Family Law: Dividing Family Property When You Separate
When building a life together with your partner, you have every hope and intention of staying together. But if the relationship dissolves, there is the question of how to divide the property that has been accumulated over your time together and what each partner has a right to claim.
According to family law in British Columbia, married couples and those who have been together in a marriage-like relationship for two or more years are bound by the same rules when it comes to the division of property, all of which will fall into one of two categories: Family Property or Excluded Property.
Family Property includes everything that is acquired by you and your partner during your relationship, whether separately or together, on the date that you separate. It doesn’t matter whose name the property is in. Unless you have a previous agreement that specifies otherwise, all family property is divided equally between both parties. It includes:
- Your family home
- Bank Accounts
- Business Interests
- Insurance Policies
- The increase in value of excluded property, from the time of the relationship’s beginning
Excluded property includes those items that do not fall within the domain of family property and are therefore exempt from the rule stipulating their equal division. Items classified as excluded property include:
- Any property owned by one partner before the start of the relationship
- Inheritances and gifts given to just one partner during the relationship
- Certain types of damage awards, insurance proceeds, and trust property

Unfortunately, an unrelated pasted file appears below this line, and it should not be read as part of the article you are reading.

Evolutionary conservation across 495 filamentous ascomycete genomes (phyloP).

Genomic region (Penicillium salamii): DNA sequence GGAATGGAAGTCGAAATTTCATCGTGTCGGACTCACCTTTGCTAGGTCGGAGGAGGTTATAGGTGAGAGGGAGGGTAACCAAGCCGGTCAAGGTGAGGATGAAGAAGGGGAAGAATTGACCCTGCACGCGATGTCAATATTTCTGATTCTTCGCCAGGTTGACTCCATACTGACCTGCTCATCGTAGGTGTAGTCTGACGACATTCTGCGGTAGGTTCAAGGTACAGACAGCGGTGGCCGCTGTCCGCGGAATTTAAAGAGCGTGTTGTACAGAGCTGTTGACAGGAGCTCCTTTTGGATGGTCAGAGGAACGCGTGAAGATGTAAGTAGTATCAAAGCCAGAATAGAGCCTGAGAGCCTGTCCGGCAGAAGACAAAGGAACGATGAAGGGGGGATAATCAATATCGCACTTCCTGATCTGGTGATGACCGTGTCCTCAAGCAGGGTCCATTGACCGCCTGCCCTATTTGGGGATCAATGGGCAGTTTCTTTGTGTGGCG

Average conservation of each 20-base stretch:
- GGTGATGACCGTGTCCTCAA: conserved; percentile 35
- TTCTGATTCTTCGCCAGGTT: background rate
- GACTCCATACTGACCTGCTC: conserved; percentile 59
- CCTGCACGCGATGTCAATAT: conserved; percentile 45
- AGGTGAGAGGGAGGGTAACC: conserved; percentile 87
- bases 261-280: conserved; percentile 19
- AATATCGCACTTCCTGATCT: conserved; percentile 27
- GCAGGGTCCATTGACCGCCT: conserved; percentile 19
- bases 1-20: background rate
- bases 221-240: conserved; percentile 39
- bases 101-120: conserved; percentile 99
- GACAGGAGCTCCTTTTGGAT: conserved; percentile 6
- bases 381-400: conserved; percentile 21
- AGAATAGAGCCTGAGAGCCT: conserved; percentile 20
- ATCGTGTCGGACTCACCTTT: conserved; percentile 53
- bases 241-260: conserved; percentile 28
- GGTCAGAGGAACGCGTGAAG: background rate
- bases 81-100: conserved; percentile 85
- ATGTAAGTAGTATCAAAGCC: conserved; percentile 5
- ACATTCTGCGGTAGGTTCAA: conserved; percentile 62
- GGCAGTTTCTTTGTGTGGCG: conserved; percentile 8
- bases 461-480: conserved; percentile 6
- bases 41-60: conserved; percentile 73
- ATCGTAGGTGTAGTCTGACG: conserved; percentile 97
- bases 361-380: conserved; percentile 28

Remember, however, that if the value of the excluded property increases during the relationship, the amount of the increase is deemed to be family property and is subject to the rule of equal division.
One common example is when one partner owns their own house, which becomes the shared home of the couple during the relationship. If the home was originally worth $300,00 when the relationship formed, but is valued at $450,000 when the couple splits, only the increase of $150,000 is subject to division, while $300,000 remains the property of the original owner.
Of course, the couple is free to make a different agreement should they wish to divide their property differently.
There are also some cases where the property may be divided unequally, such as when a court determines that dividing it equally would be “significantly unfair.” While this will not occur in most cases, the court may, upon reviewing several deciding factors, decide that the property be divided unequally.
Separation after a lengthy relationship is always difficult, but if there is no existing agreement for the division of property, rules are in place to encourage a fair settlement for both parties.